"Why do sheep get frisky in winter?" isn't the beginning of a bad joke, but rather the question that jump-started a joint study by researchers at the University of Nottingham and the University of Bristol. The Guardian reports that scientists may now have an answer, one that could help farmers better control the breeding season. That answer, laid out in the journal PNAS, is a bit complicated. It's been known for some time that sheep's fertility is tied to production of the hormone melatonin, but how melatonin communicates with the pituitary gland, which shoots off sex hormones, has been a mystery. "No one has been able to find what the link is," says co-author David Bates. Until now, perhaps.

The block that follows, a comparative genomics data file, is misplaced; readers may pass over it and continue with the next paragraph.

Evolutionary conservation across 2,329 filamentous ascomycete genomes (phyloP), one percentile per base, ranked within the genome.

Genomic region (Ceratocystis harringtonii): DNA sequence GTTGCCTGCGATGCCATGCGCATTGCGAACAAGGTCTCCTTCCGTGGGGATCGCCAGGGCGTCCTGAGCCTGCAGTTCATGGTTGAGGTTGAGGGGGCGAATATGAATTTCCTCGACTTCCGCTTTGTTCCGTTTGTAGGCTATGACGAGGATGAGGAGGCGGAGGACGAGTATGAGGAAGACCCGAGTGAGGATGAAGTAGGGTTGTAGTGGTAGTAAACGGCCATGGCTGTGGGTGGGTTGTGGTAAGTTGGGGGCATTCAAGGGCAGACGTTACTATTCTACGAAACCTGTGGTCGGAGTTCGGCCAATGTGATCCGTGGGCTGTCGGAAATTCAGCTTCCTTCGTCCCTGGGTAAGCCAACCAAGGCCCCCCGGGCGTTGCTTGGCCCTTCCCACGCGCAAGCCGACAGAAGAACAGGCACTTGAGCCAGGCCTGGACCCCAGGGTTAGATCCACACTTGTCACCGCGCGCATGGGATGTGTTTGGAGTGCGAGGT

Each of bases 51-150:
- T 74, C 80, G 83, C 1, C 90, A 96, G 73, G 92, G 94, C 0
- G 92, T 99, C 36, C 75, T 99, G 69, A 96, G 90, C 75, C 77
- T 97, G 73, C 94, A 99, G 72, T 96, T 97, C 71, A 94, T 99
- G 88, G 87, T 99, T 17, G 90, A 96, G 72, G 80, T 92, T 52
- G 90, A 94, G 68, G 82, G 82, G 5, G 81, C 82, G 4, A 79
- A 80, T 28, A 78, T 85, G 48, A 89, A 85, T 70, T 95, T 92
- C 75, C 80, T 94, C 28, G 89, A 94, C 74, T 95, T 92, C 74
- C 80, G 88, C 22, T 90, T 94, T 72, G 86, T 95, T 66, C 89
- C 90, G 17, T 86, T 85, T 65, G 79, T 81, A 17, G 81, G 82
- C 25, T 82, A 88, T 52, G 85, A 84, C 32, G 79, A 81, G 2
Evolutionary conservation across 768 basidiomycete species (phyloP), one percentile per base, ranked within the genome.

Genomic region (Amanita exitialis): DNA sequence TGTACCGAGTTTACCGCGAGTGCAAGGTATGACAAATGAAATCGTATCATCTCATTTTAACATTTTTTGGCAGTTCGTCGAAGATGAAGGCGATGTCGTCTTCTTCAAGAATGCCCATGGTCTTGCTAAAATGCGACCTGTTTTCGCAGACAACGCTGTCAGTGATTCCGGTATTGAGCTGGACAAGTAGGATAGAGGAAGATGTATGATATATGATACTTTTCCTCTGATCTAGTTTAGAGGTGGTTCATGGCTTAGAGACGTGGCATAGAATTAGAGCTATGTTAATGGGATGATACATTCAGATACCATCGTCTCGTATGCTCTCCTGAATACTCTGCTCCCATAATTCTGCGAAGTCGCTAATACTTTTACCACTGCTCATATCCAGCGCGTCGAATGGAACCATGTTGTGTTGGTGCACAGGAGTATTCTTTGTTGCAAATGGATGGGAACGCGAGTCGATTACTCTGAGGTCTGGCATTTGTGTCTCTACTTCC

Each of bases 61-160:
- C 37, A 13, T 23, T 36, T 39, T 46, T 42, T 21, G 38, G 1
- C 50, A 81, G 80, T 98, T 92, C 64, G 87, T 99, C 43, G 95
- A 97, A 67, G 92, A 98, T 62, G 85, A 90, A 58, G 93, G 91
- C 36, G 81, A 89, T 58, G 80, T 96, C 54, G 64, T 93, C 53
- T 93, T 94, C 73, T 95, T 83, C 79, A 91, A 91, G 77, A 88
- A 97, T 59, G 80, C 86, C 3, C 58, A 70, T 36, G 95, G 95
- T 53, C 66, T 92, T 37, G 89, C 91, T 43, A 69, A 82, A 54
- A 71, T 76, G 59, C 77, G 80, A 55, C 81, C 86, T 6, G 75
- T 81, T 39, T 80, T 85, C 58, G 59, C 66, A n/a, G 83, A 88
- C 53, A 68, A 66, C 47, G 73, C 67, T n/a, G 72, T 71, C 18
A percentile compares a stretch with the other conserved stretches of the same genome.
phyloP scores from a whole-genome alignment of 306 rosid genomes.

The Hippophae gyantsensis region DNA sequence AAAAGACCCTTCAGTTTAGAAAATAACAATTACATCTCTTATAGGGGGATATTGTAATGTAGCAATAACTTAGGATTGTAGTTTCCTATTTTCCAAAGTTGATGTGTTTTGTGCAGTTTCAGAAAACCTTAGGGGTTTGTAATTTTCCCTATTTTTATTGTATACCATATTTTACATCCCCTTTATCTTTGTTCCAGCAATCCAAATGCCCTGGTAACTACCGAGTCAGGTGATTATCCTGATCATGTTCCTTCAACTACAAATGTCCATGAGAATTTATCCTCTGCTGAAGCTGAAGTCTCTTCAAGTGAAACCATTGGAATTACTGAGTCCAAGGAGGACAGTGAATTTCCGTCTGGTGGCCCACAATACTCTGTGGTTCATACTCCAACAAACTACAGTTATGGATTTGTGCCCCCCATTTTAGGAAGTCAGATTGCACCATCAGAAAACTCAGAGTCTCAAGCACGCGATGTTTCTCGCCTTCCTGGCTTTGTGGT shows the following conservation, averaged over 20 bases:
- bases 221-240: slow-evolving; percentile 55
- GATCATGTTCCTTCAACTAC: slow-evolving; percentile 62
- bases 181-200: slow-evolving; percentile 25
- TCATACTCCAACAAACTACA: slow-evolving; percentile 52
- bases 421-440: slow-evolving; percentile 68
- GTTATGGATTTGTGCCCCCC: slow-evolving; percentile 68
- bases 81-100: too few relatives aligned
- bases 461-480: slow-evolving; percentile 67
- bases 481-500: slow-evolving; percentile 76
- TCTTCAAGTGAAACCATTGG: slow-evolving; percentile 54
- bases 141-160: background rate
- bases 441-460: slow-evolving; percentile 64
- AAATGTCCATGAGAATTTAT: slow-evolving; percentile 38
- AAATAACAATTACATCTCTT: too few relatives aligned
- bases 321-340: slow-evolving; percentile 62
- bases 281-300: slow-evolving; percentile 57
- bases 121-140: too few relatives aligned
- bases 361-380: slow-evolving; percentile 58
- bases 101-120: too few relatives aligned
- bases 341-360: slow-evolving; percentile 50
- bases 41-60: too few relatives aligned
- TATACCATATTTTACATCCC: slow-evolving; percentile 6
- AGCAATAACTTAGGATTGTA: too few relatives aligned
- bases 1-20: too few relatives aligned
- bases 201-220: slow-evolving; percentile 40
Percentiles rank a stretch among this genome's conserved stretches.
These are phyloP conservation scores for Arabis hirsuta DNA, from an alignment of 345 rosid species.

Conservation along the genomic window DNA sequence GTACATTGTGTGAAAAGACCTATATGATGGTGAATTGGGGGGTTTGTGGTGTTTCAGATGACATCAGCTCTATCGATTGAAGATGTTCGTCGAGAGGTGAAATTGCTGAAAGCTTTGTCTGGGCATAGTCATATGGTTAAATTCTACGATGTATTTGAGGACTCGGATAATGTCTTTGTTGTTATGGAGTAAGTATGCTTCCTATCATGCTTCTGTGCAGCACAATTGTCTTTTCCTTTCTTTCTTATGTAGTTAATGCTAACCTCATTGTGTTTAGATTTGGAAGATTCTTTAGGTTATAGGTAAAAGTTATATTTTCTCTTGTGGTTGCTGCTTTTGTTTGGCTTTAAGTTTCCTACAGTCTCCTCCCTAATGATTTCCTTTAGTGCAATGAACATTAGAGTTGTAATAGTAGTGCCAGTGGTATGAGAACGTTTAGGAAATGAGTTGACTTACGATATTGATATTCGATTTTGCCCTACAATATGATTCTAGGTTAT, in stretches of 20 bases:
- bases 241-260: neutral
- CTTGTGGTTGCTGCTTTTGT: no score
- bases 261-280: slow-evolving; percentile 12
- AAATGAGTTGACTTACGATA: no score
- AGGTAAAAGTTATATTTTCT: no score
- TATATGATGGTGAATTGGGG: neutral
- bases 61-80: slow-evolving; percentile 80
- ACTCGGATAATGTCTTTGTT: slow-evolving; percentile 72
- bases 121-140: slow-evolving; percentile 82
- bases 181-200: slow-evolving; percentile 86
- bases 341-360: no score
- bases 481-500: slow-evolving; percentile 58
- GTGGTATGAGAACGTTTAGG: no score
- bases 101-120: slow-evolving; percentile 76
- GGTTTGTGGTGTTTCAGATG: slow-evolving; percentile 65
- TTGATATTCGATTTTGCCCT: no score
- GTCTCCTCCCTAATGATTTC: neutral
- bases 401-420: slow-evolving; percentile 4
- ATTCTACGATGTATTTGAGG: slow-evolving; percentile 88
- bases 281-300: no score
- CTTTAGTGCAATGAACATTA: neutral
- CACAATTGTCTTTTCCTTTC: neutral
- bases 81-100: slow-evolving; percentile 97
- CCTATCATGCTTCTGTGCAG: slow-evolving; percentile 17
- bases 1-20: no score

Press releases from Nottingham and Bristol explain what may solve this 30-year-old puzzle: a protein made in the pituitary gland called vascular endothelial growth factor. It's made in two different forms, and scientists say melatonin controls which one surfaces. In the summer (when melatonin is in shorter supply), VEGF makes blood vessels grow and serves as a sheep-sex buzzkill of sorts. But in the winter, VEGF blocks blood vessel growth—and also appears to trigger a sex hormone spike. “Now we know what that link is we can start to understand how it can be controlled,” says Bates. In addition to helping farmers, the study could lead to developments in studying hormonal and seasonal patterns in humans in regard to endocrine diseases. (Using your smartphone right before you turn in could mess with your melatonin levels.)